The 4 Critical Components of Partnerships


There are many different kinds of partnerships. Some require more work and effort. Some are loosely connected to your goals. Others are so intertwined to your objectives that you cannot survive without them.

Regardless of how important the partnership is, there are several components that help create a mutually beneficial–and successful–partnership.



Time. Money. Effort. Whatever the currency involved, the coffers should be overflowing. No partnership is one-sided. Both sides must put in work. Sweat equity. Real equity. Whatever it takes. You have to bring something to the table. Think of it as a pot luck. You have to prepare a dish and bring it to the party if you want to eat.

When both sides put up initial capital, they both shoulder risk in the relationship. If there is a disproportionate investment between the parties, the burden of the success can fatigue the investing party and strain the partnership. Partners share both the risks and the rewards.



We all have our ideologies. We all have business models with finance guys that crunch numbers to ensure we keep the lights on. But, we have to be willing to concede things in order for a partnership to work. It doesn’t mean letting your partner take advantage of you. It doesn’t mean selling the farm. It just means you are willing to sacrifice on some items for a shot at long term success.

It is rare when all business objectives lineup for two parties. The important thing is to understand what items are non-negotiable and what items are open for discussion. Partnerships are built on give and take.



If there is anything that will ultimately make or break a partnership, it’s communication. Breakdowns, misunderstandings, arguments, and roadblocks are most always associated with communication. Either something wasn’t communicated or the message wasn’t interpreted as it was intended. Communication doesn’t mean that we have to reveal all the vital details of our business plan. It doesn’t mean sharing proprietary information or quarterly metrics. It does mean that open dialogue takes place around shared visions. It means asking for clarification if something is not easily understood. When communication flows, understanding increases. The end result is a deeper partnership.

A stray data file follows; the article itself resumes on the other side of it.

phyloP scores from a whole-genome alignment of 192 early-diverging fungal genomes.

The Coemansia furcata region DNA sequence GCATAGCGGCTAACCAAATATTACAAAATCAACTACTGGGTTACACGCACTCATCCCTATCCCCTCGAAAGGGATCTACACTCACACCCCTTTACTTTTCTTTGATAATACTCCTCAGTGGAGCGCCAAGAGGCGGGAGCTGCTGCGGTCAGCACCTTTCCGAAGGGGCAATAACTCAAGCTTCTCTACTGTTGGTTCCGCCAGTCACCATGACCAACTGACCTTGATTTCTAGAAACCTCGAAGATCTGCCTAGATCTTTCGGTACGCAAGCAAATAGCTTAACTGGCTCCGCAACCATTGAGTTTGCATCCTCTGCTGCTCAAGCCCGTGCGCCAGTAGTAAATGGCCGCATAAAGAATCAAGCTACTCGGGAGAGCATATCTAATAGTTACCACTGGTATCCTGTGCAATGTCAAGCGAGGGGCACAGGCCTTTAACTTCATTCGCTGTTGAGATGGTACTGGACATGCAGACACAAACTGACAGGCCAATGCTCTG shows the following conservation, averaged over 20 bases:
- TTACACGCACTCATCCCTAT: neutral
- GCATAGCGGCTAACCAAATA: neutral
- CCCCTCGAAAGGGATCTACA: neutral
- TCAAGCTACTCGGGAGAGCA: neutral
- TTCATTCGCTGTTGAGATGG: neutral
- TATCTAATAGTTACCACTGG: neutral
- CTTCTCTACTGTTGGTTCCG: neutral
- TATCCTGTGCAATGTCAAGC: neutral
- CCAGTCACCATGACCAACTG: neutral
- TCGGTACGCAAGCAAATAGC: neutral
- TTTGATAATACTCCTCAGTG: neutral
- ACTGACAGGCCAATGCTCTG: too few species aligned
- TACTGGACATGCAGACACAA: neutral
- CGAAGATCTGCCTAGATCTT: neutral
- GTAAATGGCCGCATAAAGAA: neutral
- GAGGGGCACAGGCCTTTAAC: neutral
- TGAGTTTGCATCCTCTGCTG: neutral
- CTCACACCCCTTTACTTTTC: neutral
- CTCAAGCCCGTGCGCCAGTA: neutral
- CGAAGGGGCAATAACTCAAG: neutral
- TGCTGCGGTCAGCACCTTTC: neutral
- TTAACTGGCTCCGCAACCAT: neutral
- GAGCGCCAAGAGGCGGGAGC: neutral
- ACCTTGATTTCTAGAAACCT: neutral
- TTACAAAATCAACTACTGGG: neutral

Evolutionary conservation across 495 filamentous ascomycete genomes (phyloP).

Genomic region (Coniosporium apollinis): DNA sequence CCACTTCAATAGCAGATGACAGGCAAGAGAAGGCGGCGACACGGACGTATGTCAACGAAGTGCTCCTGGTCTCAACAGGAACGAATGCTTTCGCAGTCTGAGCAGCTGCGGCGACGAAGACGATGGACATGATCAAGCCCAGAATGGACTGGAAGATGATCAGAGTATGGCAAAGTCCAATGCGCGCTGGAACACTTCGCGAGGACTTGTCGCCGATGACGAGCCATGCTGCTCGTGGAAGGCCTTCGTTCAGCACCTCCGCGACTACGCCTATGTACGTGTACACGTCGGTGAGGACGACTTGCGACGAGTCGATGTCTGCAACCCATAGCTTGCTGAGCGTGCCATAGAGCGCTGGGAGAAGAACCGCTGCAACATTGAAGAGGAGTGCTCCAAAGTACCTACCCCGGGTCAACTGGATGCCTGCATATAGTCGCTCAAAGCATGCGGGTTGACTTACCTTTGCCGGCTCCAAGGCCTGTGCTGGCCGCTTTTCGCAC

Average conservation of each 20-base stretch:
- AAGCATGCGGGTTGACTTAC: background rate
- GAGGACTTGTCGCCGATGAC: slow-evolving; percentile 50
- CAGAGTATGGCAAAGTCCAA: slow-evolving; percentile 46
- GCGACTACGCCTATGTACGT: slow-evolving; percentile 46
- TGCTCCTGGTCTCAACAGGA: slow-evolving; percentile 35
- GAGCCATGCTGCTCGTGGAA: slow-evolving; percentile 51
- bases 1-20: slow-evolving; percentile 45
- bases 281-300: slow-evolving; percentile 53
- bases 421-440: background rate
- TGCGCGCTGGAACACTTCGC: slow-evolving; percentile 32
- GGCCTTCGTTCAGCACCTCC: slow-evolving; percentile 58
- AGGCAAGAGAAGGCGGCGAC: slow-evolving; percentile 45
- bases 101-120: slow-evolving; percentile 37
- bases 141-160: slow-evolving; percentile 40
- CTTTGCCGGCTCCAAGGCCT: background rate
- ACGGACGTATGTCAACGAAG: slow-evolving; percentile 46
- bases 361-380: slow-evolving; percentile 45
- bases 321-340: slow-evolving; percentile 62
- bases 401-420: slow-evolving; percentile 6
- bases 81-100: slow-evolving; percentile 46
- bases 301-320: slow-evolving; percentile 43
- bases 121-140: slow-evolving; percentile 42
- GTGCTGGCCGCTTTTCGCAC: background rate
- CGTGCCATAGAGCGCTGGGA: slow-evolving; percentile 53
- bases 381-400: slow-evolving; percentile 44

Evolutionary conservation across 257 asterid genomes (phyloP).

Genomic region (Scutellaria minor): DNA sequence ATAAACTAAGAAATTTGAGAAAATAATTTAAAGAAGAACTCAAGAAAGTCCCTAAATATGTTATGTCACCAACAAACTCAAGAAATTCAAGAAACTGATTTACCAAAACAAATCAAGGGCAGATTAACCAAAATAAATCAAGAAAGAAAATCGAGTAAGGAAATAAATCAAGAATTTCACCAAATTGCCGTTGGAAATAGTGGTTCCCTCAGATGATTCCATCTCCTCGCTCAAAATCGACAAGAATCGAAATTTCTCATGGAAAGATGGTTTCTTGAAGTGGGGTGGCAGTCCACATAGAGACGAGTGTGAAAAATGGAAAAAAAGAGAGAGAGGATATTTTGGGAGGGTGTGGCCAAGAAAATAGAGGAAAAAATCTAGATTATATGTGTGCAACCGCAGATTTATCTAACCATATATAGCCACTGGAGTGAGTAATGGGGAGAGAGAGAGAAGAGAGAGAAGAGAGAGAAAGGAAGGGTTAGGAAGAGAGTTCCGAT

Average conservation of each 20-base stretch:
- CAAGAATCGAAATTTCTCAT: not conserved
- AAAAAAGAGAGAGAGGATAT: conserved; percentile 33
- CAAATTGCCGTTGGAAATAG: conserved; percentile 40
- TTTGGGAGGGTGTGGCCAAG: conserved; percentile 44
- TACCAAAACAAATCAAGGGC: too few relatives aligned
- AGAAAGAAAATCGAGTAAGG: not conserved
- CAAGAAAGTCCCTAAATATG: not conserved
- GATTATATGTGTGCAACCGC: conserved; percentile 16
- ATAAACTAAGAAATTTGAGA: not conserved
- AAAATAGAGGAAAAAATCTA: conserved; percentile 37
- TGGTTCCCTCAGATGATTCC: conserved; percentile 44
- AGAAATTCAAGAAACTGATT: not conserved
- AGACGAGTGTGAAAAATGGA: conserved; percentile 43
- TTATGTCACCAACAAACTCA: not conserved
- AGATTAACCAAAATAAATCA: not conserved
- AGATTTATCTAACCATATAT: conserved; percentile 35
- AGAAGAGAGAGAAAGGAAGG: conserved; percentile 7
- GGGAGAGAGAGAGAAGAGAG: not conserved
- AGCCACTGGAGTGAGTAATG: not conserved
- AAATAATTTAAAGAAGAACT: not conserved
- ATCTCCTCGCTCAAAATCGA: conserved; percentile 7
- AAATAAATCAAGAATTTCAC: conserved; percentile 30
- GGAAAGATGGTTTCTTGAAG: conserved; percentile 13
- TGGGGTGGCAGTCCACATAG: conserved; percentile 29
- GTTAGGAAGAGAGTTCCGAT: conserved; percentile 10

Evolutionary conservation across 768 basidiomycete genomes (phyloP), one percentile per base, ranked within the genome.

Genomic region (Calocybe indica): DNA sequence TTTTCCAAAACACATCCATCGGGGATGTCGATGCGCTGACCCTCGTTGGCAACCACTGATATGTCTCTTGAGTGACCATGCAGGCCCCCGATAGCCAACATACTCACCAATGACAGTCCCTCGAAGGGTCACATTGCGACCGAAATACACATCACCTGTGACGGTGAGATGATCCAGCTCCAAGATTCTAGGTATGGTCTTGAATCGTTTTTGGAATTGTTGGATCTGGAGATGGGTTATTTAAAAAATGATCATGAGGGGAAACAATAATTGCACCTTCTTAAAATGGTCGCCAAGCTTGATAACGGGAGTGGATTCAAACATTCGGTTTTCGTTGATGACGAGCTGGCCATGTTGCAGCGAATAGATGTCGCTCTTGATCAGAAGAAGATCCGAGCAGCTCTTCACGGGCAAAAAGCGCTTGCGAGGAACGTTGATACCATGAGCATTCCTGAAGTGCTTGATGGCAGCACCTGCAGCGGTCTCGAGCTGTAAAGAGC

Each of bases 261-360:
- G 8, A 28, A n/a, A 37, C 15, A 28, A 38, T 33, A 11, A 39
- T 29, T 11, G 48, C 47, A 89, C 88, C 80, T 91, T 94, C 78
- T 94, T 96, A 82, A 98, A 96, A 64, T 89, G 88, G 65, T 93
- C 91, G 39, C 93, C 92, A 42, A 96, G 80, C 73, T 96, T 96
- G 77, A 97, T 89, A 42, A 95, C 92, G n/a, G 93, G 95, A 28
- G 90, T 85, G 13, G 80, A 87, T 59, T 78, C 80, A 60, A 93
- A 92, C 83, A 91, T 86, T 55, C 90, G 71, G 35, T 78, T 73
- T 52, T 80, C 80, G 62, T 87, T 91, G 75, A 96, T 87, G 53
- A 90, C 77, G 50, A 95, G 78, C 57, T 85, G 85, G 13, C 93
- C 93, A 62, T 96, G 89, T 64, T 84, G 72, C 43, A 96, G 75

Shared Goals

Too often partnerships start with good intentions but fizzle out before the vision is realized.

One of the biggest reasons partnerships fold is because the end goal wasn’t shared. One party had the right end goal while the other focused on short term gains. Maybe the end goals were both good, but they were different goals. One of the best questions to ask at the beginning of a partnership is, “What does success look like?”

This is a critical question. You want to clear up confusion from the beginning about what outcomes you want to achieve. Do you want to increase market share? Increase profit? Increase users? The end goal must be clear–and agreed upon–in order for a partnership to thrive.

At Passport, we believe in partnerships. We believe in working hard to help cities and operators reach their goals. To see how we partner for success, watch our latest video.